What the papers say
Journalist Fionola Meredith takes a look at what is making the headlines in Tuesday's newspapers.
"Maverick, hellraiser, genius, champion" - that's how the the Mirror describes Alex Higgins.
The Irish Times reports that Higgins' long-standing friend in snooker Jimmy White remembered him as an honest individual who infuriatingly "never listened to anyone".
The London Times says he was a gambler and a drinker with a violent temper, but he was given a hero's burial.
Meanwhile, the Irish News reports that a parades deal is "achievable", according to leading loyalist Tommy Cheevers, who was speaking after discussions with Sinn Fein on Monday.
Mr Cheevers said dissident republican violence remained a major obstacle, but he ruled out talks with dissidents.
"What would be the point of meeting dissident groups if they just want no parades or no Protestants about the place?" he said.
Elsewhere, the Daily Telegraph says that food containing milk or meat from cloned animals will inevitably end up on sale in the UK unless regulations are tightened.
The Daily Mail claims that more than 100 cows descended from cloned cattle have already been born on British farms.
It says that such animals are sought after by some farmers because they are supersized and able to produce vast quantities of milk.
Should we be worried? Science author and molecular geneticist Professor John Joe McFadden, writing in the Guardian, says we shouldn't panic.
"We won't become genetically engineered because we drink milk from GM cows," he says.
As usual, the Matt cartoon in the The Daily Telegraph has a sideways look at the story. It shows a man sniffing a bottle of milk and asking his wife, "Does that smell cloned to you?"
The row continues over Prime Minister David Cameron's claim that Pakistan is exporting terrorism.
The Guardian believes that row is threatening to escalate, with President Zardari vowing to "educate" him when he arrives in Britain on Tuesday.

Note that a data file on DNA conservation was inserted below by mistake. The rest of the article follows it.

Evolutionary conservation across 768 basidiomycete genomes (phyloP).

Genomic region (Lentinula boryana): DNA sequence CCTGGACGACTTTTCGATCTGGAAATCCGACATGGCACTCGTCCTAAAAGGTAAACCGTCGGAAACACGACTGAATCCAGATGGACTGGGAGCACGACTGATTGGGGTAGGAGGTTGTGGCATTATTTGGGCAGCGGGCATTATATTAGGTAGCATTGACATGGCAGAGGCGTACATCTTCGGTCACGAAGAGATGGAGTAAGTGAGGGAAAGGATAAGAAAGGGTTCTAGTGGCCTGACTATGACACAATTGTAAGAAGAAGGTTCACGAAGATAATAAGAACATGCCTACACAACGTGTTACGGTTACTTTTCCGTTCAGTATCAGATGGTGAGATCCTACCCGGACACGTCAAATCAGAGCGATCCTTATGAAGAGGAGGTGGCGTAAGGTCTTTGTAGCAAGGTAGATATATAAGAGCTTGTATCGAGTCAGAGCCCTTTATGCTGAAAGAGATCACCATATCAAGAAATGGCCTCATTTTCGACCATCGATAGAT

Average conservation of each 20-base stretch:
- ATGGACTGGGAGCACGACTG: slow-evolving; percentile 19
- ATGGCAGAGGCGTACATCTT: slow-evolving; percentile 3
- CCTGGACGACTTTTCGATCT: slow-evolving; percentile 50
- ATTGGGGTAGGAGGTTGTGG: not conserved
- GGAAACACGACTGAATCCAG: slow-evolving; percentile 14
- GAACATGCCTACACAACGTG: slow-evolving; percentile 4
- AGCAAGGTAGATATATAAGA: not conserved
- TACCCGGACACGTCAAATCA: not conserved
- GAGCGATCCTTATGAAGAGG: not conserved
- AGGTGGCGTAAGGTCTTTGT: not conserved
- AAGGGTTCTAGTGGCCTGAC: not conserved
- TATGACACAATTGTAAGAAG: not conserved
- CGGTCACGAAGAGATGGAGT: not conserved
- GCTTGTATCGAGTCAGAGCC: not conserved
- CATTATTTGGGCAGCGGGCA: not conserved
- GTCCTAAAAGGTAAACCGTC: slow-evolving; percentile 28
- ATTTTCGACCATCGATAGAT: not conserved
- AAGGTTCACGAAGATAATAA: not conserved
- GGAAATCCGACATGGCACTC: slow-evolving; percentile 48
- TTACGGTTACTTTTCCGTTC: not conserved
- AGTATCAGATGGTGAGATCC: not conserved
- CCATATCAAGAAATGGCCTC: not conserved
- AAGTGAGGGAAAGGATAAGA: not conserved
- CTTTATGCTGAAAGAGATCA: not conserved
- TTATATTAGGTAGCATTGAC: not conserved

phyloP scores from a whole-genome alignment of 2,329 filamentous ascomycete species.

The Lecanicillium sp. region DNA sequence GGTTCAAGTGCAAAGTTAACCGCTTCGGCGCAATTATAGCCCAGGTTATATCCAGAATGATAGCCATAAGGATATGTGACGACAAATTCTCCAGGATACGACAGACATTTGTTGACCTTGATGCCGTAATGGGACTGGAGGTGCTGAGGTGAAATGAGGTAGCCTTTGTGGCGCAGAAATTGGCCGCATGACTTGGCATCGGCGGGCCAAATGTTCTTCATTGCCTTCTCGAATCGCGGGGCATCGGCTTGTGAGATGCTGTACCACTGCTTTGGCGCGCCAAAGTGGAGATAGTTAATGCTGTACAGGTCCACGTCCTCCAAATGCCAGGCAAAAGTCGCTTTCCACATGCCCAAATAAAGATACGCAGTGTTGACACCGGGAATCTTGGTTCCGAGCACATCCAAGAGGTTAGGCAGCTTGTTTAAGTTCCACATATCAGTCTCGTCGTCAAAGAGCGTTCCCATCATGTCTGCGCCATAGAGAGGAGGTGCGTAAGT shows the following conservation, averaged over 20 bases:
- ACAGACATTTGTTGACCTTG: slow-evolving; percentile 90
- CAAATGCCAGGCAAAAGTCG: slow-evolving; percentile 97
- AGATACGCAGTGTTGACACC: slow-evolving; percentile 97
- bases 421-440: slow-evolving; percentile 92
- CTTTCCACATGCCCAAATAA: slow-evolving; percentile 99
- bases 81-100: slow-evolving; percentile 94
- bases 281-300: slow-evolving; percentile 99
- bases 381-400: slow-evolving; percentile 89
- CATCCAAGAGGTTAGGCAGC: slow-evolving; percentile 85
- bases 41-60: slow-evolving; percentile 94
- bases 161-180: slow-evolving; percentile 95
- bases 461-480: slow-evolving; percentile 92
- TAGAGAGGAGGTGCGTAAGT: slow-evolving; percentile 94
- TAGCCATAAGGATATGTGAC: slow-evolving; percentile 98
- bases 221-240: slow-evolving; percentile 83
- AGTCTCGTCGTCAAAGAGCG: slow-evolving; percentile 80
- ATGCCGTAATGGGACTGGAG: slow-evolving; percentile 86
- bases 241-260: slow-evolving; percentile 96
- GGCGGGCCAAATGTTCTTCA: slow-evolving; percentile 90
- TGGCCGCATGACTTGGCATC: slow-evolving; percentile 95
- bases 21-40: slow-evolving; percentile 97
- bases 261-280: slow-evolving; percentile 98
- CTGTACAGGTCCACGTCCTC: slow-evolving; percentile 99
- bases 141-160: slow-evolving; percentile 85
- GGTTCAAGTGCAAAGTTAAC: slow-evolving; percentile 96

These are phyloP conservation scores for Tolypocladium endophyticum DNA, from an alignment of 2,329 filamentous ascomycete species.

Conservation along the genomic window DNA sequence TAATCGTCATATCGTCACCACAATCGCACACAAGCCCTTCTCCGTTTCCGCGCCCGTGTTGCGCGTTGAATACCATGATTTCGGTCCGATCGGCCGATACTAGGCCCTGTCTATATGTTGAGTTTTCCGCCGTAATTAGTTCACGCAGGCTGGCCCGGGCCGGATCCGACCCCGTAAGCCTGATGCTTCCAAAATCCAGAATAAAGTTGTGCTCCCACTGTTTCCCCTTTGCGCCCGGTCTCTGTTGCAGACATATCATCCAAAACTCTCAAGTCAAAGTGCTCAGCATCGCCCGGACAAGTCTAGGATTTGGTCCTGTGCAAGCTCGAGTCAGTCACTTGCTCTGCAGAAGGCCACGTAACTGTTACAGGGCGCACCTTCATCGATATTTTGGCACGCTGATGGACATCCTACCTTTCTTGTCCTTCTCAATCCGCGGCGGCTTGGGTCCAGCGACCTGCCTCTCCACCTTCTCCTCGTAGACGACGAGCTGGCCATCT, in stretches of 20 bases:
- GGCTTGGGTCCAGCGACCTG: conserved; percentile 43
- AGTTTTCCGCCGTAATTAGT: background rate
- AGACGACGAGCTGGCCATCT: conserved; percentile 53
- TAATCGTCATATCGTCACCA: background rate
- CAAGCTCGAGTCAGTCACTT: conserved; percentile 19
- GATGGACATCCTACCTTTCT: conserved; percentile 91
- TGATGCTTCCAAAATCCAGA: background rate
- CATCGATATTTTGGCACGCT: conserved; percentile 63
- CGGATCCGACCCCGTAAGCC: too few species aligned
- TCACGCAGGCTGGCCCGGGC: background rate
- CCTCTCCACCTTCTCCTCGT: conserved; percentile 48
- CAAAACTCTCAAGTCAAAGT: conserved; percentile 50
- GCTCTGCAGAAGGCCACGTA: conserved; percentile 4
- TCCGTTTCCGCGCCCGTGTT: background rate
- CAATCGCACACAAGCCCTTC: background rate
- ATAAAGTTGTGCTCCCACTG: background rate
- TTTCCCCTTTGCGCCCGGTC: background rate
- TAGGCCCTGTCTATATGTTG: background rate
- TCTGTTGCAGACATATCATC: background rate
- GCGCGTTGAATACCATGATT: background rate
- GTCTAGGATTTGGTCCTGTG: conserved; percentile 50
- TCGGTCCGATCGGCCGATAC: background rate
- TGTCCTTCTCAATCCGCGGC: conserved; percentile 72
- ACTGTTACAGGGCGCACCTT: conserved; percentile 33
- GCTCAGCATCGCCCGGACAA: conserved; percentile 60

A senior Pakistani official tells the paper the timing of the prime minister's remarks "smacked of inexperience", and President Zardari will tell him that unless he supports Pakistan "things will get worse".
"Engulfed" is hthe Independent's one-word headline, alongside a picture showing a mud-smeared man wading through the waters of Pakistan's worst floods for 80 years.
"A humanitarian crisis at home, a diplomatic crisis abroad" - that's how the paper sums up the situation.
Also in the Independent, Jonathan Miller, the revered theatre and opera director, tells the paper he hasn't been to the theatre for ten years. The 76-year-old said he preferred to visit Marks and Spencer.
The diet of Italian children is going downhill, according to the Times.
As the paper notes, with all that delicious Mediterranean cooking, you'd think Italian children would be the picture of health.
But apparently junk food and sweet treats are on the rise, and one-third of 11 year olds in Italy are now overweight - the same ratio as in Britain.
The health ministry is so alarmed that it has issued new guidelines on school lunches, with a ban on second helpings and mid-morning snacks.
Schools can offer pasta or rice daily, but pizza should be on the menu only once a week.